Craft Beer Alliance, the parent company of Kona Brewing was sued in 2017 over its use of Hawaii-themed branding for beer that is produced on the mainland. The company has moved to settle for almost $5 million.
Expanding is expensive, so when many breweries want to grow, they outsource production to an existing facility somewhere else.
That was the strategy used by Kona Brewing Company. As the company grew, it started shifting some production to the West Coast.
According to Andy Baker, who has worked in the Hawaii brewing industry for 35 years, it is generally cheaper to bring a smaller quantity of finished product to the islands than it is to import all the necessary raw materials.
“Containers that are coming to Hawaii are now full of full cases of beer, that are shipping at 40 percent less than your containers of raw materials,” Baker said.
How can full bottles ship for less than empty ones? Baker says that freight companies price based on the quantity of each commodity being shipped. So on a per unit basis, a smaller number of full bottles can be cheaper than a large quantity of empty ones.
That hasn’t deterred other local brewers. Maui Brewing Company produces all of its beer on the Valley Isle and has positioned itself as the largest local producer of beer to actually brew all its beer in Hawaii.
But, outsourcing to a contract brewer is by no means an uncommon tactic according to Bart Watson, Chief Economist for the Brewers Association.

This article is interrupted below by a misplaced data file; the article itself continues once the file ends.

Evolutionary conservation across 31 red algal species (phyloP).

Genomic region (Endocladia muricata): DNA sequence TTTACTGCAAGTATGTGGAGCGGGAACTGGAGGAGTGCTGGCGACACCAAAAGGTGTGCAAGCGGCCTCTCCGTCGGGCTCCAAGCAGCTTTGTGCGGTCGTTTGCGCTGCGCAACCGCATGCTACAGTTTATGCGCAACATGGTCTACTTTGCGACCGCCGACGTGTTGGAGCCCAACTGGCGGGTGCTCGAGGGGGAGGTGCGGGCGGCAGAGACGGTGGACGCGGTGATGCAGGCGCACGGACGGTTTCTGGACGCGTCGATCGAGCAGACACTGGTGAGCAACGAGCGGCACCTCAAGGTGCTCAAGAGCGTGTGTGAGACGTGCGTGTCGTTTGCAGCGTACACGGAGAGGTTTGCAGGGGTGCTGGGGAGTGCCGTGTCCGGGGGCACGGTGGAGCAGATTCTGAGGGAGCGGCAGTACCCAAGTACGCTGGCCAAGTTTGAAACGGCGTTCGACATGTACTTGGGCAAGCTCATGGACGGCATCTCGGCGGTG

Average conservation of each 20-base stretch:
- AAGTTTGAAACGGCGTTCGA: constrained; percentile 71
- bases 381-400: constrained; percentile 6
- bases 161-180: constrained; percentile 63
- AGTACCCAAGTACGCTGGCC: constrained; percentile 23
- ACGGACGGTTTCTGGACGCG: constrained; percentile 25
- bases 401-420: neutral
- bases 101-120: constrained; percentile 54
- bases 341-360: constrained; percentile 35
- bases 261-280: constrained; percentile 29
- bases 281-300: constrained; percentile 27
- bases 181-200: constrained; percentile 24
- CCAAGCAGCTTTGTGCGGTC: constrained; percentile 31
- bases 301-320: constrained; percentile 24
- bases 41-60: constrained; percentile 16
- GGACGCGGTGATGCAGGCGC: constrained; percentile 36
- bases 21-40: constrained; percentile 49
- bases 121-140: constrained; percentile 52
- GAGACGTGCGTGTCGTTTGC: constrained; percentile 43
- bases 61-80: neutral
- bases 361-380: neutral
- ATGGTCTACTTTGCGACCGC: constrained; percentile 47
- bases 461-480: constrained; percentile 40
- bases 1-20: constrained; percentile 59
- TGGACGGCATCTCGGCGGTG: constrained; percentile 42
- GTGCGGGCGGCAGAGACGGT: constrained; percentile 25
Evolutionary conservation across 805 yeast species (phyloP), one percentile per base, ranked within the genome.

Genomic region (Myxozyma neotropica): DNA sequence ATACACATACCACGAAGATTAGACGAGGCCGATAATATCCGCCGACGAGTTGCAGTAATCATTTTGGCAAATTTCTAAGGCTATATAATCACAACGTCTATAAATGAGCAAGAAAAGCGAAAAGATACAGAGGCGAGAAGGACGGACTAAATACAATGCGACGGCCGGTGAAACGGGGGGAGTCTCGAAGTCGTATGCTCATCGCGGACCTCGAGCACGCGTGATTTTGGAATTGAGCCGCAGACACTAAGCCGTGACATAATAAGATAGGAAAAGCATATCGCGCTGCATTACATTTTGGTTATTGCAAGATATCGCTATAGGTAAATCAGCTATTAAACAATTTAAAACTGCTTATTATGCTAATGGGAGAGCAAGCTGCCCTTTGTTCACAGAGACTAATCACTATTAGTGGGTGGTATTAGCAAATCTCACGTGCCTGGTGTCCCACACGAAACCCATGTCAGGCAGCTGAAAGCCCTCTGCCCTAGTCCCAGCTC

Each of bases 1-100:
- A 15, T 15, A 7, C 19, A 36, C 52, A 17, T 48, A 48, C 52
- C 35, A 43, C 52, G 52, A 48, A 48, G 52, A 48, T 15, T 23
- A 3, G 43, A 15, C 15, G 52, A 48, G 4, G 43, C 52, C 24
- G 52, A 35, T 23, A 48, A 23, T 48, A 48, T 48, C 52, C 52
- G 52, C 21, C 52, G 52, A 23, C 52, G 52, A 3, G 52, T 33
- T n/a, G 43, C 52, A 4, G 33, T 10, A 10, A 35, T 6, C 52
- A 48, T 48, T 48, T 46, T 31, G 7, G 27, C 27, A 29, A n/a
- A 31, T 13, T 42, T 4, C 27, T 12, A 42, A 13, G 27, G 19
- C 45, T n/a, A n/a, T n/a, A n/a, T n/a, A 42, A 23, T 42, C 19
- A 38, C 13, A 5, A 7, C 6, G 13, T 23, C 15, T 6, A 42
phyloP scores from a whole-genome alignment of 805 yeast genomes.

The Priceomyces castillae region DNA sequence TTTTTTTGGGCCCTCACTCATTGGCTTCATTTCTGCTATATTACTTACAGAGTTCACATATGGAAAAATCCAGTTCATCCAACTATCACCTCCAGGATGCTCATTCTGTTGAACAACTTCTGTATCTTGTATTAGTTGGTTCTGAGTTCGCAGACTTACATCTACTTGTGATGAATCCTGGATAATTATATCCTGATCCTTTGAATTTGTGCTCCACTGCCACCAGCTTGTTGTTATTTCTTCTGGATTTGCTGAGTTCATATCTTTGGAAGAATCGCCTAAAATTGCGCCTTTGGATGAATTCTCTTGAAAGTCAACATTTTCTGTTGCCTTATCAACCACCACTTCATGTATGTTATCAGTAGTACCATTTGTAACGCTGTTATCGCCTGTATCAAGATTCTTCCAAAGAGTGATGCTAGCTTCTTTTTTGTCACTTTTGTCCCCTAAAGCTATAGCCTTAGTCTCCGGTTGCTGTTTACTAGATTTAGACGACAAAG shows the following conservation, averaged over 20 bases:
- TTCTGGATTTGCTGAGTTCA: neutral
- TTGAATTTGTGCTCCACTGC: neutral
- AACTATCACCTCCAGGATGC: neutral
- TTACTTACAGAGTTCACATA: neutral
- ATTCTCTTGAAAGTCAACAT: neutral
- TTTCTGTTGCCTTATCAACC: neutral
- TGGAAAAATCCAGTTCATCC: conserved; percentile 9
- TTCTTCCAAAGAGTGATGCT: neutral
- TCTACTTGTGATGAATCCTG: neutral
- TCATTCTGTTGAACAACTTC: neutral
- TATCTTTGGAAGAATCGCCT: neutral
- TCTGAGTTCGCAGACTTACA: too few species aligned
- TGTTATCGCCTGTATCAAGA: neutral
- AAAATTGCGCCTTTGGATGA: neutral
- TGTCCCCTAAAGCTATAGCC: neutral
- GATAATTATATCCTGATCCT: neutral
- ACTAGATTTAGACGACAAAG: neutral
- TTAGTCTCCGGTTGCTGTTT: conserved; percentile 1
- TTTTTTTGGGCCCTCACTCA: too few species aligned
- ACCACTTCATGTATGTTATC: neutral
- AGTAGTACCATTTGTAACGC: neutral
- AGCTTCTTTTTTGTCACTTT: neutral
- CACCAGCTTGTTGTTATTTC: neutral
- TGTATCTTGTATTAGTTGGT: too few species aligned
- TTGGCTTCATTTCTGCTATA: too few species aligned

“Breweries are trying to find ways that they can still grow and be competitive without breaking the bank and taking on all that debt and risk of building a new brewery,” Watson said.
The suit alleged that Kona Brewing Company misled consumers to believe that bottled and canned beer was coming from Hawaii.
This is not the first isntance of a beer producer being sued over where it does its brewing. In 2013, Anheuser Busch, the producer of Beck's, was sued after it continued marketing the pilsner as a German beer, despite shifting production to St. Louis, Missouri.
In offering the $4.8 million Kona Brewing settlement, Craft Brew Alliance did not admit any wrongdoing, but expressed a desire “move forward and avoid the unnecessary distraction” of litigation.
If the settlement receives court approval, consumers who purchased Kona beer since February, 28, 2013 will be eligible for refunds of $1.25 to $2.75 on four-, six-, 12- and 24-packs of Kona, with a maximum $20 per household with receipts and $10 without receipts.
CBA has plans in the works to expand Hawaii beer production with a new brewing facility.